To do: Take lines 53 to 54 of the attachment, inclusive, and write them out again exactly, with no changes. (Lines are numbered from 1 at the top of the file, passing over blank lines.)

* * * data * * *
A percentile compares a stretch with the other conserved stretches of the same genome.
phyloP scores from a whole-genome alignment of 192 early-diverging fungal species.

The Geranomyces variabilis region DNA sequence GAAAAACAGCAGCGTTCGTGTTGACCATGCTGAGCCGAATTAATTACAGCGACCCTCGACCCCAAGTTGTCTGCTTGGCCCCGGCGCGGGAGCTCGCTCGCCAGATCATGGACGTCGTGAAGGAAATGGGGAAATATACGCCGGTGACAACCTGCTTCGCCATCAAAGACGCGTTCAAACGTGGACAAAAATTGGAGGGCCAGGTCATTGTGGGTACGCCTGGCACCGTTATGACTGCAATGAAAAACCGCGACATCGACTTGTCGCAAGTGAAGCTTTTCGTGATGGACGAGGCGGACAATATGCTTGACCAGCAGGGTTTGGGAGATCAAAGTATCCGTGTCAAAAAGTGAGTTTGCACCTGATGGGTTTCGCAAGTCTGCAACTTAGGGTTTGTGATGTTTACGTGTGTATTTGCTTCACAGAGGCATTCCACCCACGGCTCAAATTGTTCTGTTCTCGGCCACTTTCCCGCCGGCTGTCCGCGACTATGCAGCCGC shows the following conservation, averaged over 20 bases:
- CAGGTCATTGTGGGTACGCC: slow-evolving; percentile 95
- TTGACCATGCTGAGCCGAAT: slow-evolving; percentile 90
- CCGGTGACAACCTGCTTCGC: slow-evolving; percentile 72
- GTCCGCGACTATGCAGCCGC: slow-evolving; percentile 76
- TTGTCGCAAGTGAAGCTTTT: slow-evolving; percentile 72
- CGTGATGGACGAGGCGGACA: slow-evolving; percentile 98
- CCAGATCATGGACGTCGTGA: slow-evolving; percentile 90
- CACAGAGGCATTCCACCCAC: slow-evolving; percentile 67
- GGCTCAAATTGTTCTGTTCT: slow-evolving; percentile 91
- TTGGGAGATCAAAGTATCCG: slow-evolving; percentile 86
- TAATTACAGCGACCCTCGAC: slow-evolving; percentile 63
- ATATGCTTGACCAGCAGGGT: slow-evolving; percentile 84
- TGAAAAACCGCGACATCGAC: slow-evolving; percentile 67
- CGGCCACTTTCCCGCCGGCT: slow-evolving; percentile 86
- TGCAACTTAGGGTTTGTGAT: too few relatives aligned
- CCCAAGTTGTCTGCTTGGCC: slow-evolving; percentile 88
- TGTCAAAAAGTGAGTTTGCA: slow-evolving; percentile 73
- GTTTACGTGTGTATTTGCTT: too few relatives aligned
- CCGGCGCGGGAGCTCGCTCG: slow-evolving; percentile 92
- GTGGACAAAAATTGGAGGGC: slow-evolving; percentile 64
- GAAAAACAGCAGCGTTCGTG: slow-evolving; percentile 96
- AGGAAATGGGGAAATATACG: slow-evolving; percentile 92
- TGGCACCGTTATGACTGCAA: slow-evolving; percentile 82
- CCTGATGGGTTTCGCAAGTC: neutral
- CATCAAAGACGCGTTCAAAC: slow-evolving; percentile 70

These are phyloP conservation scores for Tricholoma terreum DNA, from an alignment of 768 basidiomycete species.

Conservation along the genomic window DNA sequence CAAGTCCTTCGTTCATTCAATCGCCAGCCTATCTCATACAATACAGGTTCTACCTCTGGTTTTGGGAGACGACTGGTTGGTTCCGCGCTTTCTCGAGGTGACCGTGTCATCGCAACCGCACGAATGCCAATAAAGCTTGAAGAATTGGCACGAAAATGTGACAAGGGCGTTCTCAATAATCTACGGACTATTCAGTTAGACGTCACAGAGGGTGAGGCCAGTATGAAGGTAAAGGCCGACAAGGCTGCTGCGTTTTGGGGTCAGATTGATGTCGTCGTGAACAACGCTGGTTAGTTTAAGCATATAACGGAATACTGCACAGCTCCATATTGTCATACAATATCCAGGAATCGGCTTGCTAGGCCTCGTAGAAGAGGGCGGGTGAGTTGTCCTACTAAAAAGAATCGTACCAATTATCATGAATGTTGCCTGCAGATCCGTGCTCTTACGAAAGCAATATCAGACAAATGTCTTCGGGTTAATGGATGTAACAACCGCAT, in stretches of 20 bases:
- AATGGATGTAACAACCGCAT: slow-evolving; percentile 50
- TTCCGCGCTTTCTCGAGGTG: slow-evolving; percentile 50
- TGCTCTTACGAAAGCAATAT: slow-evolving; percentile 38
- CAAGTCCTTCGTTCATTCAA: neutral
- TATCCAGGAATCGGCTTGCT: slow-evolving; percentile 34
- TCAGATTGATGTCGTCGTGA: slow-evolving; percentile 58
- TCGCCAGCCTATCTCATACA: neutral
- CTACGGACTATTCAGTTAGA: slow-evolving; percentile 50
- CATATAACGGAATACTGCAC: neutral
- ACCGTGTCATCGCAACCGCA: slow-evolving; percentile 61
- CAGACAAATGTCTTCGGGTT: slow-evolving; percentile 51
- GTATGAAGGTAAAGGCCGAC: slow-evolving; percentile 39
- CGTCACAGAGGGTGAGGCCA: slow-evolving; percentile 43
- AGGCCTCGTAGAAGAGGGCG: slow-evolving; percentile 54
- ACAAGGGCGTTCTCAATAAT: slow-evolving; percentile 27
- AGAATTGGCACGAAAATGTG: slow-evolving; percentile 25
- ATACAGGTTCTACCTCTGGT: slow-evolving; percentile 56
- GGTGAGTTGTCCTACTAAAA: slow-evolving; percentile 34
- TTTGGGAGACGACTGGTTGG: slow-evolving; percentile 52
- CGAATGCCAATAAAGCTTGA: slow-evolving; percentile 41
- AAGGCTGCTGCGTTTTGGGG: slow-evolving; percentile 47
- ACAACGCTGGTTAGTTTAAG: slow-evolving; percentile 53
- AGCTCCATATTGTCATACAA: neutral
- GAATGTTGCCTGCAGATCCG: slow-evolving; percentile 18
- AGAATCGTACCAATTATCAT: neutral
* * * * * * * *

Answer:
- AGCTCCATATTGTCATACAA: neutral
- GAATGTTGCCTGCAGATCCG: slow-evolving; percentile 18